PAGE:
New statistics from have revealed the financial consequences of ‘Buy Now, Pay Later’ schemes.

The survey of over 2,000 UK adults indicates that over two million UK adults who have used ‘Buy Now, Pay Later’ schemes (BNPL) have had their credit scores damaged by using these payment schemes, as national levels of consumer debt continue to rise.

BNPL schemes, which allow shoppers to delay or spread the cost of a purchase, are now a commonly used payment method, with one in five (20%) of adults saying they have purchased items via one of these schemes over the past twelve months – equating to 10 million people across the UK.

If shoppers miss a BNPL payment, the ‘default’ will appear as a black mark on their credit report, potentially damaging their credit score, however, two-fifths (41%) of consumers are unaware that BNPL schemes could affect their credit score. Missed payments are visible to lenders on credit reports for six years, which could mean these individuals face eligibility issues when applying for future credit, such as a loan, credit card or mortgage.

Consumer debt has increased by £60 billion in the last five years. BNPL schemes appear to encourage borrowing, with two-fifths (40%) of shoppers admitting they spend more than they usually would without the scheme and over half (51%) feel it has contributed to their increased levels of personal debt.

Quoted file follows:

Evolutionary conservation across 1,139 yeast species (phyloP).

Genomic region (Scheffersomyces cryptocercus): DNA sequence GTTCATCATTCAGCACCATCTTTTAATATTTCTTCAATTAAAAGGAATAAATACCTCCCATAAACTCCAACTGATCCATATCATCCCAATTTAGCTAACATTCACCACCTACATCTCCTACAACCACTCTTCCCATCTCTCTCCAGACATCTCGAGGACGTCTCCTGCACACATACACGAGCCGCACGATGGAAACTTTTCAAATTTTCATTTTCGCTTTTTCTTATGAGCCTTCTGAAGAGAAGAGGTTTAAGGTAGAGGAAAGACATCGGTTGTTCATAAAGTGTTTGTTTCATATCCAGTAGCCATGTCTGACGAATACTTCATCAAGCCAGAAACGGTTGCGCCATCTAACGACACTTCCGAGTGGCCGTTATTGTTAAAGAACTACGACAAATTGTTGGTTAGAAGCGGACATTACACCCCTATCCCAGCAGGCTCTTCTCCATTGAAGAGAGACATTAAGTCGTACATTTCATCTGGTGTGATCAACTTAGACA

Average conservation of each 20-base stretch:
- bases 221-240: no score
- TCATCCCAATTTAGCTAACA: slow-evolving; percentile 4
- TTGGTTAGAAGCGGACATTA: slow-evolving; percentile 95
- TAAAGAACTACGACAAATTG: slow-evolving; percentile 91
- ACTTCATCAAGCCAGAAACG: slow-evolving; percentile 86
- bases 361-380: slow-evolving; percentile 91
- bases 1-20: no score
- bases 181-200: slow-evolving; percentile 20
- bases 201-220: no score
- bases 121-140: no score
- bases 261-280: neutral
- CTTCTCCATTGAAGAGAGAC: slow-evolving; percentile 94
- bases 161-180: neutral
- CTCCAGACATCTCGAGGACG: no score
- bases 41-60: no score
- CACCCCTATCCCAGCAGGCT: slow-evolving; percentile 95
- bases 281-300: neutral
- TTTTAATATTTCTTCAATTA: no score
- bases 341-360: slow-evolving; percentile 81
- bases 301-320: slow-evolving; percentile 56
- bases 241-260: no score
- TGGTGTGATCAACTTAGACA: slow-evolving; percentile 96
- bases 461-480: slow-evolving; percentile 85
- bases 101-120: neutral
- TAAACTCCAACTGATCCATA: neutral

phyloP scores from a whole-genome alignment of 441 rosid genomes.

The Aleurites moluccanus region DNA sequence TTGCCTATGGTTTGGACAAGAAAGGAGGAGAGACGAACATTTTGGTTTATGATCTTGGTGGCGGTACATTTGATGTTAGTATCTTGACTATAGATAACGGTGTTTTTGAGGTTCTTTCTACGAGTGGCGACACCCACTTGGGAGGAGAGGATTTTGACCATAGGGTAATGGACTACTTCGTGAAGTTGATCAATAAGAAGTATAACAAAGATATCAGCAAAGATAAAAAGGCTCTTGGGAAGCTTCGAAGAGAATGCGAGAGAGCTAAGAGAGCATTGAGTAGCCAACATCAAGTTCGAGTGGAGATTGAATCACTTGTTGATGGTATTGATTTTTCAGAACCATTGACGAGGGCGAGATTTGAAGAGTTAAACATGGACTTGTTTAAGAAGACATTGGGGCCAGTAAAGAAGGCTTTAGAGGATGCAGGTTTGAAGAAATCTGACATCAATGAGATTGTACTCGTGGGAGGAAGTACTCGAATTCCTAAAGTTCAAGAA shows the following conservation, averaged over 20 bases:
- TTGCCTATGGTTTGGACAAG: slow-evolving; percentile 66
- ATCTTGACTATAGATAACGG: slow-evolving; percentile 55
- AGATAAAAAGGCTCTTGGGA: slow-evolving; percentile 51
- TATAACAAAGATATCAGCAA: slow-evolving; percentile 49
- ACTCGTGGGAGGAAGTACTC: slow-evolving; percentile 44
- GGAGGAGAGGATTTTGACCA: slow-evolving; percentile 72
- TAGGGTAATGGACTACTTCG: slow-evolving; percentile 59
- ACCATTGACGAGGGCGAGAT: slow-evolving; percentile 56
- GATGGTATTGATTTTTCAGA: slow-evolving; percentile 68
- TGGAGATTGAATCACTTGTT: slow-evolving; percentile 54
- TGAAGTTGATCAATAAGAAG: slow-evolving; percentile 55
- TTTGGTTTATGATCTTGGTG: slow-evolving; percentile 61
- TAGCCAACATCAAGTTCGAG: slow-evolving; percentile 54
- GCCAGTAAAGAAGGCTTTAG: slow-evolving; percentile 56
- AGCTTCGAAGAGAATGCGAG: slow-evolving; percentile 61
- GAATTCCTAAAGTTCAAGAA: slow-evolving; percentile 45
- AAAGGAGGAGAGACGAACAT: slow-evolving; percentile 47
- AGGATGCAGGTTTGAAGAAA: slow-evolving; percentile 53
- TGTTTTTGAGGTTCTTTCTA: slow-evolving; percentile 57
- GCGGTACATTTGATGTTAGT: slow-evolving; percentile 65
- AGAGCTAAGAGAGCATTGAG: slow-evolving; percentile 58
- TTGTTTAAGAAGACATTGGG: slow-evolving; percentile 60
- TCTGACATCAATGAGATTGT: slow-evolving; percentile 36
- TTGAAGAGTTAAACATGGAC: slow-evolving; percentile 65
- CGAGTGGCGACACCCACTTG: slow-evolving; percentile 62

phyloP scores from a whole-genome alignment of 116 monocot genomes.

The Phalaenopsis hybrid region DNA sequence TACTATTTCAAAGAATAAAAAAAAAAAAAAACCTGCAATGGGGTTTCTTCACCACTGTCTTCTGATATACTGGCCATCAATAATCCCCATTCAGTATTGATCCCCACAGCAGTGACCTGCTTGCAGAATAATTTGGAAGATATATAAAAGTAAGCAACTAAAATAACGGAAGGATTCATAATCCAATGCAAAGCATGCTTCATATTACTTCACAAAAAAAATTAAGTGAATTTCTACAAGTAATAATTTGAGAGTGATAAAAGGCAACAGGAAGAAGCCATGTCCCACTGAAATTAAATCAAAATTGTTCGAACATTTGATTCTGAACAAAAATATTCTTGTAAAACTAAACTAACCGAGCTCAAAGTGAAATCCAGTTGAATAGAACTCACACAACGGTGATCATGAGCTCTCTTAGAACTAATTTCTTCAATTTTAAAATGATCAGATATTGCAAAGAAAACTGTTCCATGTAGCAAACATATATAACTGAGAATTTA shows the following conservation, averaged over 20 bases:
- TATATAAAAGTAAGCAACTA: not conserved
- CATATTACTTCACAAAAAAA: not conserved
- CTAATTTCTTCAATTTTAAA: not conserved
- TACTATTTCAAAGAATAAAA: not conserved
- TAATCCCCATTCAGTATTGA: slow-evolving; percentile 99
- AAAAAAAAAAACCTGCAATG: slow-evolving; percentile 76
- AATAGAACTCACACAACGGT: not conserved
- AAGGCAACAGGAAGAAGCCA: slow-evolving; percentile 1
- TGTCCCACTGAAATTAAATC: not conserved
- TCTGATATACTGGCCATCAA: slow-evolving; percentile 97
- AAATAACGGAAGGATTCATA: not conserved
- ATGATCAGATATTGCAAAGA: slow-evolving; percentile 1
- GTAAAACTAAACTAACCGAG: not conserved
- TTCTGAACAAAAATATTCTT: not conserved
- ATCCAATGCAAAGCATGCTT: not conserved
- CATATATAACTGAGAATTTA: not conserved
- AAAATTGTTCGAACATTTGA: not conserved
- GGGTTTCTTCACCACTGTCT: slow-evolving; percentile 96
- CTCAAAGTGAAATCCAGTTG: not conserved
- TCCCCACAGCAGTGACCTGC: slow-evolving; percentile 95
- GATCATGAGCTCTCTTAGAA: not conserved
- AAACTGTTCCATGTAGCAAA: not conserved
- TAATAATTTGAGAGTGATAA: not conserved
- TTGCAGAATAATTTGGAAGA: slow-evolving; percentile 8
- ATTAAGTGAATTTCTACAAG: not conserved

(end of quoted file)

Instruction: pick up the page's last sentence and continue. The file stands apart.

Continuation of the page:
The brunt of the BNPL problem is shouldered by young people. 25 to 34-year olds are particularly dependent on BNPL, with nearly a third (33%) using the scheme during the past year. As 39% say this has damaged their credit score, BNPL may have the unintended consequence of making stepping onto the housing ladder even more difficult for this age group.

Websites also appear to have a role to play in adequately explaining BNPL schemes to their customers; one in five (20%) feel they weren’t shown the terms and conditions of the offer clearly and over half (56%) say they would not have purchased the item if they had known that BNPL was the default payment option.

The research found that many shoppers prefer to use BNPL over other forms of credit. Over a third (35%) would choose to use BNPL compared to 15% who would opt for a credit card. One in ten (11%) shoppers said they chose to use BNPL as they had reached their existing credit card limit already.

John Crossley, Head of Money at, said “The allure of Buy Now Pay Later is clear but these statistics show that such schemes are encouraging people into taking on more debt than perhaps they realise. Failure to pay outstanding bills can damage your credit score and result in a spiral of outstanding payments which could jeopardize important life milestones like buying a house. It is concerning that many of these schemes appear to be targeted at younger demographics.”

“If you need to take on credit for essential purchases, there are cheaper and less risky alternatives available. Many credit cards offer 0% interest on new purchases, often for up to two years. It’s also worth checking your eligibility for credit by using a soft eligibility checker which won’t damage your credit score.”

Source:  Credit-Connect